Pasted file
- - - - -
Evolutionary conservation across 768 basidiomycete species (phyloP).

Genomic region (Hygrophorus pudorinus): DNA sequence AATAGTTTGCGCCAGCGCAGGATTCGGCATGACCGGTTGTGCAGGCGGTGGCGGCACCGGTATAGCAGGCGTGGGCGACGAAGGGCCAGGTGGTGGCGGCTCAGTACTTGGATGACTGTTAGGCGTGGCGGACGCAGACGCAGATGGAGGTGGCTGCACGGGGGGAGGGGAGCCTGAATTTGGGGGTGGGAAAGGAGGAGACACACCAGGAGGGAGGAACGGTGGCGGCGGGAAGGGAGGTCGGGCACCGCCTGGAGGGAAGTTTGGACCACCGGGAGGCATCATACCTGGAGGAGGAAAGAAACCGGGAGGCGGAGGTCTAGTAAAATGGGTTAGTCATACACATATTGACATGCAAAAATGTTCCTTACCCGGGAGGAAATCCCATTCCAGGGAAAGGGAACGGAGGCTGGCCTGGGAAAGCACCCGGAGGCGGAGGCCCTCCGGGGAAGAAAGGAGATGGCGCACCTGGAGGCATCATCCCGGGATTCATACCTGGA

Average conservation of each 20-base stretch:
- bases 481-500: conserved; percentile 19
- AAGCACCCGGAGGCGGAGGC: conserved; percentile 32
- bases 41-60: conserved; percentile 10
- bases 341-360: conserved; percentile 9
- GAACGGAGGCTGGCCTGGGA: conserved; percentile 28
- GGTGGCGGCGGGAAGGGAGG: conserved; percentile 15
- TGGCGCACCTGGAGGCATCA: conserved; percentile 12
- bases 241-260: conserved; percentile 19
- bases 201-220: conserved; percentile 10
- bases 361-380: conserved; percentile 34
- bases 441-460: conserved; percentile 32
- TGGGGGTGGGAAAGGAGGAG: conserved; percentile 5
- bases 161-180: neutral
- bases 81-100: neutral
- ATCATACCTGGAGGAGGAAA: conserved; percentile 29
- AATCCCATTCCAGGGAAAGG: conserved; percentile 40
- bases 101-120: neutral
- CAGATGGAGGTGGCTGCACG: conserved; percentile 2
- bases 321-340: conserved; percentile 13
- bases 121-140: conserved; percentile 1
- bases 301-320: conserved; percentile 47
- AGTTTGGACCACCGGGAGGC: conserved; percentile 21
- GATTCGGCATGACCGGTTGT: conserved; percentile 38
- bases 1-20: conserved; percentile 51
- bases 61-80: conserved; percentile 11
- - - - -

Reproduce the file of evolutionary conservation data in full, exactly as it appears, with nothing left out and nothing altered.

Evolutionary conservation across 768 basidiomycete species (phyloP).

Genomic region (Hygrophorus pudorinus): DNA sequence AATAGTTTGCGCCAGCGCAGGATTCGGCATGACCGGTTGTGCAGGCGGTGGCGGCACCGGTATAGCAGGCGTGGGCGACGAAGGGCCAGGTGGTGGCGGCTCAGTACTTGGATGACTGTTAGGCGTGGCGGACGCAGACGCAGATGGAGGTGGCTGCACGGGGGGAGGGGAGCCTGAATTTGGGGGTGGGAAAGGAGGAGACACACCAGGAGGGAGGAACGGTGGCGGCGGGAAGGGAGGTCGGGCACCGCCTGGAGGGAAGTTTGGACCACCGGGAGGCATCATACCTGGAGGAGGAAAGAAACCGGGAGGCGGAGGTCTAGTAAAATGGGTTAGTCATACACATATTGACATGCAAAAATGTTCCTTACCCGGGAGGAAATCCCATTCCAGGGAAAGGGAACGGAGGCTGGCCTGGGAAAGCACCCGGAGGCGGAGGCCCTCCGGGGAAGAAAGGAGATGGCGCACCTGGAGGCATCATCCCGGGATTCATACCTGGA

Average conservation of each 20-base stretch:
- bases 481-500: conserved; percentile 19
- AAGCACCCGGAGGCGGAGGC: conserved; percentile 32
- bases 41-60: conserved; percentile 10
- bases 341-360: conserved; percentile 9
- GAACGGAGGCTGGCCTGGGA: conserved; percentile 28
- GGTGGCGGCGGGAAGGGAGG: conserved; percentile 15
- TGGCGCACCTGGAGGCATCA: conserved; percentile 12
- bases 241-260: conserved; percentile 19
- bases 201-220: conserved; percentile 10
- bases 361-380: conserved; percentile 34
- bases 441-460: conserved; percentile 32
- TGGGGGTGGGAAAGGAGGAG: conserved; percentile 5
- bases 161-180: neutral
- bases 81-100: neutral
- ATCATACCTGGAGGAGGAAA: conserved; percentile 29
- AATCCCATTCCAGGGAAAGG: conserved; percentile 40
- bases 101-120: neutral
- CAGATGGAGGTGGCTGCACG: conserved; percentile 2
- bases 321-340: conserved; percentile 13
- bases 121-140: conserved; percentile 1
- bases 301-320: conserved; percentile 47
- AGTTTGGACCACCGGGAGGC: conserved; percentile 21
- GATTCGGCATGACCGGTTGT: conserved; percentile 38
- bases 1-20: conserved; percentile 51
- bases 61-80: conserved; percentile 11